On Thursday, the Department of Commerce released its final report on economic growth in the October-December fourth quarter. In the last three months of the year, the U.S. economy grew at an annualized rate of 4.3%. For the full-year 2020, the report showed that economic growth declined by just 3.5% from 2019.
2020’s decline of 3.5% was the largest since 1946, when the economy shrank by 11.6%. But let’s put that -3.5% rate in perspective. Last year, the pandemic delivered the most sudden, disruptive blow to the U.S. and global economies in history. Around the world, economies were shut down, borders were closed and citizens were placed on lockdown. Here in the U.S., in a matter of days, entire swaths of the American economy were shuttered or severely restricted by government decree. For comparison, in 2009, economic growth was reported at -2.5%.
As we entered 2020, many economists projected an annual growth rate as high as 3.5%, vastly exceeding 2019’s steady pace of 2.2%. The U.S. had just struck new trade deals with China, Canada and Mexico, easing geopolitical tensions and de-escalating economic uncertainty. The global economy was expected to recover after a punishing two-year decline. Expectations were indeed high.
But COVID-19 quickly crushed these lofty expectations. In the first and second quarters of 2020, economic growth fell at an annualized rate of -5% and -31.4%, respectively.
The economic recovery in the second half of 2020, however, was a record-setting resurgence. As Frank Costanza once proudly bellowed on Seinfeld: “I feel reborn. I’m like a phoenix, rising from Arizona!” Economic growth in the third quarter was 33.4%, followed by the fourth quarter’s rate of 4.3%.
Without question, the post-pandemic’s record-setting pace of government stimulus spending, combined with the U.S. Federal Reserve providing near-limitless liquidity and backing to the capital markets, greatly enhanced the odds of economic recovery. But this alone does not fully explain the meteoric rise in economic growth since the second quarter of last year.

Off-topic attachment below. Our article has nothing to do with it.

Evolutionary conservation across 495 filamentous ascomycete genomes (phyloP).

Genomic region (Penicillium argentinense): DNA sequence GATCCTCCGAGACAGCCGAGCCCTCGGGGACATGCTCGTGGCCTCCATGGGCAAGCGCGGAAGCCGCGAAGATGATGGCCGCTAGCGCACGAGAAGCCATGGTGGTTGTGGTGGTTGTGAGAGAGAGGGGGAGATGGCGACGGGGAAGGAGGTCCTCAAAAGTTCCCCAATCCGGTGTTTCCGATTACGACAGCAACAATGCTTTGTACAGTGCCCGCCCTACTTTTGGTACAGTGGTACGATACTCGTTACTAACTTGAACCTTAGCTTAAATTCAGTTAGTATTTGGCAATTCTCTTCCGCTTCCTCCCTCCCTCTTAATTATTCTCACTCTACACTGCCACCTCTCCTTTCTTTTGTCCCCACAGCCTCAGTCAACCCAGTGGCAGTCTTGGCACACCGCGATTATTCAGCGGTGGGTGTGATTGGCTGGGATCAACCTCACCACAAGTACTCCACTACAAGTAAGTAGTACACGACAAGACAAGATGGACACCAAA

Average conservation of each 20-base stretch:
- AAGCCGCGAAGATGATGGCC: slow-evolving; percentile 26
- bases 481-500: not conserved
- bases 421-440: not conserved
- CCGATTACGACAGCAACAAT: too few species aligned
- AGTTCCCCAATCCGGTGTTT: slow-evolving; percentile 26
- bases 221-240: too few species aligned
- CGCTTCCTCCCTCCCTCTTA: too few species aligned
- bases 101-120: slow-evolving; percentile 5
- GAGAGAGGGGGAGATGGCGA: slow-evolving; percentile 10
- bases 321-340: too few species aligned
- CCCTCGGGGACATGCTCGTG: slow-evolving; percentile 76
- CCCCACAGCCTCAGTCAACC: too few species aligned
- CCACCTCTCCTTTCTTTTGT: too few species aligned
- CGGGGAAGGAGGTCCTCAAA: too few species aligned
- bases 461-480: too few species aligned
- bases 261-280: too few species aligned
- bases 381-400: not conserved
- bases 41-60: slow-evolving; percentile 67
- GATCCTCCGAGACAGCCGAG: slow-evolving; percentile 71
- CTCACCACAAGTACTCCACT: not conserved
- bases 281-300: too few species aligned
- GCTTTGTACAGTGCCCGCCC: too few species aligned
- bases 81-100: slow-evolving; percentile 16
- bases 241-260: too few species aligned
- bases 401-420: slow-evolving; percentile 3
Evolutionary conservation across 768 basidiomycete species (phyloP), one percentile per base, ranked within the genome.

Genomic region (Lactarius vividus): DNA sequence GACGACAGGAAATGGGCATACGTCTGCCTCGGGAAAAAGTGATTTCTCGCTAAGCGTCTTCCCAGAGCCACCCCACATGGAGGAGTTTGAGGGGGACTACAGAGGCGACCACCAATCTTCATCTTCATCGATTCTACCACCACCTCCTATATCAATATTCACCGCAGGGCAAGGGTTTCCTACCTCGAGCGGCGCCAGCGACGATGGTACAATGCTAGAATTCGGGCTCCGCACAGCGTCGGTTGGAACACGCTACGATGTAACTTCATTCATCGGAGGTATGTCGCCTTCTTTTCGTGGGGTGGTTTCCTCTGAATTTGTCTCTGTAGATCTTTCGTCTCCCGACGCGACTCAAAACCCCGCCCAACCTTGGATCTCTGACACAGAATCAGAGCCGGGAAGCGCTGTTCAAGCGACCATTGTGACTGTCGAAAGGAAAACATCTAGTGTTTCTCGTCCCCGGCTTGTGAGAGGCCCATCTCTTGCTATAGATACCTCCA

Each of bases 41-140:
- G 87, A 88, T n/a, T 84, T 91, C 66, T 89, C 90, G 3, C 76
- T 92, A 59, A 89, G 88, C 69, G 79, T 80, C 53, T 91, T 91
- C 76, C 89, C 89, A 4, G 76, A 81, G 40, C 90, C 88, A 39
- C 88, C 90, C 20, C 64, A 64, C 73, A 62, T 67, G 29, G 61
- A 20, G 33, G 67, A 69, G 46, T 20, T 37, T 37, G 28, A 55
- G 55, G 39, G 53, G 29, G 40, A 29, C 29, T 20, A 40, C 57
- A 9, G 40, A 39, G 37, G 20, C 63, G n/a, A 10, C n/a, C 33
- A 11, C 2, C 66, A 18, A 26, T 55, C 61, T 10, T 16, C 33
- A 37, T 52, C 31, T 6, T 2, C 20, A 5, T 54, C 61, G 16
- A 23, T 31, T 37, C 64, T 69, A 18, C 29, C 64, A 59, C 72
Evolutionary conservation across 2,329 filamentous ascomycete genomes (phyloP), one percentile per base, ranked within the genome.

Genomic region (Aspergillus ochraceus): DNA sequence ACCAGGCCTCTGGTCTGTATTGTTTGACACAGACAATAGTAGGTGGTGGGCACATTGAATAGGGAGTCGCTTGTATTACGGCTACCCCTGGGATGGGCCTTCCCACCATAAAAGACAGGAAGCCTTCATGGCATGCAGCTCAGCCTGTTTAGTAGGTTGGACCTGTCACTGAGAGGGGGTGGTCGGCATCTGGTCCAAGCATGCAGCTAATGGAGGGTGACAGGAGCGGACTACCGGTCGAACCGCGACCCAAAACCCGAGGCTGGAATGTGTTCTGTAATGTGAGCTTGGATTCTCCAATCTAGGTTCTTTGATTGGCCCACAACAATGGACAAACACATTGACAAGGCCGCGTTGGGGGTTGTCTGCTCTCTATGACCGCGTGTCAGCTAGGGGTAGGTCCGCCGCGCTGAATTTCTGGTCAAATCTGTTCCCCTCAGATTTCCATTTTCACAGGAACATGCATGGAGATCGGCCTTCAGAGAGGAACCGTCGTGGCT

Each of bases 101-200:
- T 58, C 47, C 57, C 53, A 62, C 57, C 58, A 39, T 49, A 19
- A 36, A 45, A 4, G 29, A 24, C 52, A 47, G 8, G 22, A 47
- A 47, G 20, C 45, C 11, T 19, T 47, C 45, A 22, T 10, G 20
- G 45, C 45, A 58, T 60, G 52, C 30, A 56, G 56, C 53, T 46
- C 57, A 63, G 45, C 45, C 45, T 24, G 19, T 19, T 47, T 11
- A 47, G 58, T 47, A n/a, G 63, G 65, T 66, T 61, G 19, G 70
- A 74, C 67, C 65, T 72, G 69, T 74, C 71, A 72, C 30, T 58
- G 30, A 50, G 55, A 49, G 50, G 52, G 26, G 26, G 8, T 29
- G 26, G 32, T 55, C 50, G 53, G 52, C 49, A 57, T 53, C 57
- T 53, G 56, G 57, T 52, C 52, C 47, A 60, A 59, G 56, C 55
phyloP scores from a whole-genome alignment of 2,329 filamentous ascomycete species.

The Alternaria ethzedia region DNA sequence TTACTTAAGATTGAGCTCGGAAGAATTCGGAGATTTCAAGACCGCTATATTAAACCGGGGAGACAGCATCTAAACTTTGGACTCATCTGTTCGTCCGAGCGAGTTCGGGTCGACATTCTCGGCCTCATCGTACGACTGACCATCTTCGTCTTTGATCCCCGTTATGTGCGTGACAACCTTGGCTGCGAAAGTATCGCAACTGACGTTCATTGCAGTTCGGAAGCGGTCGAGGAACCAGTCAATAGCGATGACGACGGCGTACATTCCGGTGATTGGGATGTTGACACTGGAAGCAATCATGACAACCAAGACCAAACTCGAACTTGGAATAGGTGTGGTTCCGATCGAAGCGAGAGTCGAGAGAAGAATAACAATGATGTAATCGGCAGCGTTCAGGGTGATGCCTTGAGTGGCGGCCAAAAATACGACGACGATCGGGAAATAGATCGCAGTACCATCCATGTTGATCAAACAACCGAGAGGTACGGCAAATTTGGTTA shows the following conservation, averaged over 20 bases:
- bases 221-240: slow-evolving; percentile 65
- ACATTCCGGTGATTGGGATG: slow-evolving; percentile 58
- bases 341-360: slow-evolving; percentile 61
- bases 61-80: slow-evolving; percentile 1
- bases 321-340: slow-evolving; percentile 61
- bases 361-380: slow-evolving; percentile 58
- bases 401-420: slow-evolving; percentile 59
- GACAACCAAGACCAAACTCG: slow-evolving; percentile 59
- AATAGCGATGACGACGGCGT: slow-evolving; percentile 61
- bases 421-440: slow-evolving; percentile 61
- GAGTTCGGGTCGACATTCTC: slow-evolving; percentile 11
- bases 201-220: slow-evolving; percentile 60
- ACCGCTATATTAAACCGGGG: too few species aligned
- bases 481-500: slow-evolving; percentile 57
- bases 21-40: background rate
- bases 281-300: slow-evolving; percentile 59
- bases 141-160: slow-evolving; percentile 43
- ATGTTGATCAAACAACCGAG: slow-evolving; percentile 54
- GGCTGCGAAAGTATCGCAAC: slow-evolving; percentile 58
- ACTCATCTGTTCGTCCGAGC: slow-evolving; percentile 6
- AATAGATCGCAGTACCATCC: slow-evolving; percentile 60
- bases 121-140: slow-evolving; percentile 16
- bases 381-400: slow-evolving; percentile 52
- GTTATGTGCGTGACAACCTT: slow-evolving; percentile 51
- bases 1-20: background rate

Over the last half century, we’ve had many sizable economic downturns: the global financial crisis, the dot-com bubble, the savings and loan crisis and the oil and energy crises of the 1970s and 1980s, among others. If we take a closer look, each was preceded by a period of economic weakness. And each downturn was triggered by a sudden external shock that exposed these structural weaknesses within the economy. The end result was a very long, slow economic recovery.
But the economic fallout from the pandemic is different. We entered 2020 with a very strong economy. No, this decline came not from some structural deficiency within the economy, but from a virus. More specifically, by our government’s response to this virus that shut down or impaired entire sections of the American economy.
This year, the U.S. economy should fully complete its V-shaped recovery and return to its pre-pandemic levels. The greatest factor in this recovery has been the reopening of the American economy. And that continued reopening should make for a very strong pace of economic growth in 2021.
Mark Grywacheski is an expert in financial markets and economic analysis and is an investment adviser with Quad-Cities Investment Group, Davenport.
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